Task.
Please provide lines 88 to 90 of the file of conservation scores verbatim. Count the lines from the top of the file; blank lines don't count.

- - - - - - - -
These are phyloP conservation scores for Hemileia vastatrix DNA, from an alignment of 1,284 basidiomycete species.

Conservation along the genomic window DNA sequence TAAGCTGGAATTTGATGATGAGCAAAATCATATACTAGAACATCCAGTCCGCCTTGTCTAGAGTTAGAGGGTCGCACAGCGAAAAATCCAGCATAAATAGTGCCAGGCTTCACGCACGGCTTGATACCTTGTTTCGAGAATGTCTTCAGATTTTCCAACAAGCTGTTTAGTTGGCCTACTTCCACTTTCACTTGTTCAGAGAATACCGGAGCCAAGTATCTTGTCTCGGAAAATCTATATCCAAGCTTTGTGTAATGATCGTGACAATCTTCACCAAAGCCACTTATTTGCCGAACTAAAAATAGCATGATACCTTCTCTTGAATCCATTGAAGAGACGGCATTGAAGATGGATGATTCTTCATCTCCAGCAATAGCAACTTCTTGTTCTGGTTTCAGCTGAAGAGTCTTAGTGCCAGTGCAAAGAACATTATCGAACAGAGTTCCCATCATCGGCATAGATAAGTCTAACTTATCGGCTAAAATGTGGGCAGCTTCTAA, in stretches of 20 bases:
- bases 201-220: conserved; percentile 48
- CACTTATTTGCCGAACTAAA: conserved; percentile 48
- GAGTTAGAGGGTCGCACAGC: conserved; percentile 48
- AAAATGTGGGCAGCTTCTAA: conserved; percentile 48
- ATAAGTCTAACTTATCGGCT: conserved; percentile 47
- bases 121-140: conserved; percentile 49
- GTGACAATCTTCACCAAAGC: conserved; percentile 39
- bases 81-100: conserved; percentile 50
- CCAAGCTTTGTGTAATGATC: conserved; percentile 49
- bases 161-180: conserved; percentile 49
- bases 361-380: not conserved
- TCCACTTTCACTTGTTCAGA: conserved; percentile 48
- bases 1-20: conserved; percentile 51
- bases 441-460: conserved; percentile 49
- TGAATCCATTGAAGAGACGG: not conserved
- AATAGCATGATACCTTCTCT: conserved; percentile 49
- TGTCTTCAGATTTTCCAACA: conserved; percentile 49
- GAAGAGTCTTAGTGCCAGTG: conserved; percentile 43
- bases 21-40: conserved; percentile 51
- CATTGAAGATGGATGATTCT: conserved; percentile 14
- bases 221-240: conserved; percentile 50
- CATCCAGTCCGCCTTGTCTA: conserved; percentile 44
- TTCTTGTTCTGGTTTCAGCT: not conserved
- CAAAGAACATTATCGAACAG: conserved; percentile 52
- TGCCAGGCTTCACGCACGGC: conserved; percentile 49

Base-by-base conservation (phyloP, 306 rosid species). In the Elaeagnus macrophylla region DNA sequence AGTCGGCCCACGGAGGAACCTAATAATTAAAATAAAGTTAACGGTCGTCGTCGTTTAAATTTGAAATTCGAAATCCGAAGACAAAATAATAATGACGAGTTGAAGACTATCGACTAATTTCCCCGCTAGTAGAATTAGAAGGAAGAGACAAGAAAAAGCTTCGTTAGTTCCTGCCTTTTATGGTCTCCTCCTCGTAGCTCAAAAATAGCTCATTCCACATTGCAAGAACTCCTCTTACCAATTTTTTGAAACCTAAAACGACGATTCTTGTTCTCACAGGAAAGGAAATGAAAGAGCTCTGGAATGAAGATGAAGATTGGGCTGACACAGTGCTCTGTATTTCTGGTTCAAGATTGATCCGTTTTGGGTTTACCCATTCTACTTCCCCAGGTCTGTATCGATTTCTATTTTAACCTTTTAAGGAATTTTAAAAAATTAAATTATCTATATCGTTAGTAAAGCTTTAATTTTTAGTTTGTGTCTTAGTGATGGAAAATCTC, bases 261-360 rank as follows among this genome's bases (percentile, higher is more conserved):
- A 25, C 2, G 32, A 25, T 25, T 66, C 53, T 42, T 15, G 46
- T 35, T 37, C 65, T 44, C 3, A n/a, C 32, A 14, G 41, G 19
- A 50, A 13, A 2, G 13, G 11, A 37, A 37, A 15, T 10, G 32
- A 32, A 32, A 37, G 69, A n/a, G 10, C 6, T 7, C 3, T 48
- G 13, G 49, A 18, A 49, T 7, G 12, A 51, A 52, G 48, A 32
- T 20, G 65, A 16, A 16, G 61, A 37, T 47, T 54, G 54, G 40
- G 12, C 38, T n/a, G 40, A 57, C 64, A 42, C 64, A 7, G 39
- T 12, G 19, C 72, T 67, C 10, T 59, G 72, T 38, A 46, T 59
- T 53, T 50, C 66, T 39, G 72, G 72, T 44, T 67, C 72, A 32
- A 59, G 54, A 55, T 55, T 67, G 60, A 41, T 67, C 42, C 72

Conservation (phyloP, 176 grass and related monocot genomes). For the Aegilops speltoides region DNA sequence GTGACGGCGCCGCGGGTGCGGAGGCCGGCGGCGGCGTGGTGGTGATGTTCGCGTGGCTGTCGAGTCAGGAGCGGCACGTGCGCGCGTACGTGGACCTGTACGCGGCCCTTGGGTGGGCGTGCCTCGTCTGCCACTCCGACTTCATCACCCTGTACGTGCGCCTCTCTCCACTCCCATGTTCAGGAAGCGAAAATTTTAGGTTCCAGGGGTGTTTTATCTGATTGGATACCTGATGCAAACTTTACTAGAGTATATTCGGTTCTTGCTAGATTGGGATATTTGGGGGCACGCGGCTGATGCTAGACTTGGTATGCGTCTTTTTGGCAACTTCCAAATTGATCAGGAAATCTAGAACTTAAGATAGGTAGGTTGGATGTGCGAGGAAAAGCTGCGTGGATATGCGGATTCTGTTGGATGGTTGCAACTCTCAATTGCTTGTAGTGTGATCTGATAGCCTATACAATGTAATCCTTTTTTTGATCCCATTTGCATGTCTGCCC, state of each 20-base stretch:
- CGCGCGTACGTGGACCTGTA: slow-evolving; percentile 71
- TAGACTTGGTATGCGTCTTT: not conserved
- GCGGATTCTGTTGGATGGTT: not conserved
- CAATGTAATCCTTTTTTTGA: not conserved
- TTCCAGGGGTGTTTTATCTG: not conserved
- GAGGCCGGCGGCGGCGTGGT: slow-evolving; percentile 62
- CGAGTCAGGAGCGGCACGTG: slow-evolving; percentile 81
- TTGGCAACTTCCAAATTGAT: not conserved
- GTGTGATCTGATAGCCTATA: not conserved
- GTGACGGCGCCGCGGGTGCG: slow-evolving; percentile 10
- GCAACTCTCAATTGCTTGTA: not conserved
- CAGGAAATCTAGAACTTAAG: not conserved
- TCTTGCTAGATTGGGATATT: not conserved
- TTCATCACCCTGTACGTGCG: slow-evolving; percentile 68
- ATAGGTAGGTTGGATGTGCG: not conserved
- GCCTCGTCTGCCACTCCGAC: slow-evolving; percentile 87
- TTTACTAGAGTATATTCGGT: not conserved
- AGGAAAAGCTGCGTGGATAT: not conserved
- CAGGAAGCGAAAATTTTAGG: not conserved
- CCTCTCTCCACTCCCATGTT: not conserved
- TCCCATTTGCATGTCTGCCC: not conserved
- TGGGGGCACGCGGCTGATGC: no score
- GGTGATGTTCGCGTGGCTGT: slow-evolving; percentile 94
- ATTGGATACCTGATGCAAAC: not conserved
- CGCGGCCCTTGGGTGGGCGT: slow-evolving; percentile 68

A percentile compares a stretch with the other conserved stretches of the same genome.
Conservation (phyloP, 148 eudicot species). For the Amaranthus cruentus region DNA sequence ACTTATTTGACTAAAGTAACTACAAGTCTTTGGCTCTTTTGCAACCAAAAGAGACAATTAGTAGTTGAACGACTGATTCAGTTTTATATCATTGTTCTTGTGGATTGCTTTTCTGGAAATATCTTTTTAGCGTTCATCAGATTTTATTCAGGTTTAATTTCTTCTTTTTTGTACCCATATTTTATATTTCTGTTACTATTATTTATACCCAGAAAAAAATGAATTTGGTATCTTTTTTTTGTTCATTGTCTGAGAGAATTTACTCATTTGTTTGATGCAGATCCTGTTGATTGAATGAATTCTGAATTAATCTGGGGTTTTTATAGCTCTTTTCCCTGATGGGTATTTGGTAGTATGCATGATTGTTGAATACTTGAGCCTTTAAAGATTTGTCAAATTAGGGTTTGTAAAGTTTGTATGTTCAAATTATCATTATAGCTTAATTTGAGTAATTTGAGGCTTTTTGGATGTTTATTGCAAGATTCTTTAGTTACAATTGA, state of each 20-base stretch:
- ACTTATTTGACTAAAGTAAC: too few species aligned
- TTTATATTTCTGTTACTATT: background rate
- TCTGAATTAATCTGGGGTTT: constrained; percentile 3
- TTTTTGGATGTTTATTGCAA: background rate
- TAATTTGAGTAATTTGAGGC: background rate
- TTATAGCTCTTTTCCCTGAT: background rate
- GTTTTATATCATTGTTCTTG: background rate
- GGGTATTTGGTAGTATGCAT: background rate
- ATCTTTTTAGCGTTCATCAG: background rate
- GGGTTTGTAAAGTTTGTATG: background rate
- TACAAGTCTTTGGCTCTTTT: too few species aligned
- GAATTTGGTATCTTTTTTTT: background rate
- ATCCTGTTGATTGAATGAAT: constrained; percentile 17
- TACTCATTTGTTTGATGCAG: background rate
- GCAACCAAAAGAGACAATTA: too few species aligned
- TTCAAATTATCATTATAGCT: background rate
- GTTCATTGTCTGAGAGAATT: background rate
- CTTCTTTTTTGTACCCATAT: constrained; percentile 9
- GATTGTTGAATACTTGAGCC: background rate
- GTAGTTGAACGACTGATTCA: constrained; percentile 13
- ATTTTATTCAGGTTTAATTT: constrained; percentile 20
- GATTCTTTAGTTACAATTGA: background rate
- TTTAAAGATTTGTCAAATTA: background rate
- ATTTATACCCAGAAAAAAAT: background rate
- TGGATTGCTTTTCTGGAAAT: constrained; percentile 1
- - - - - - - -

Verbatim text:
- GATTCTTTAGTTACAATTGA: background rate
- TTTAAAGATTTGTCAAATTA: background rate
- ATTTATACCCAGAAAAAAAT: background rate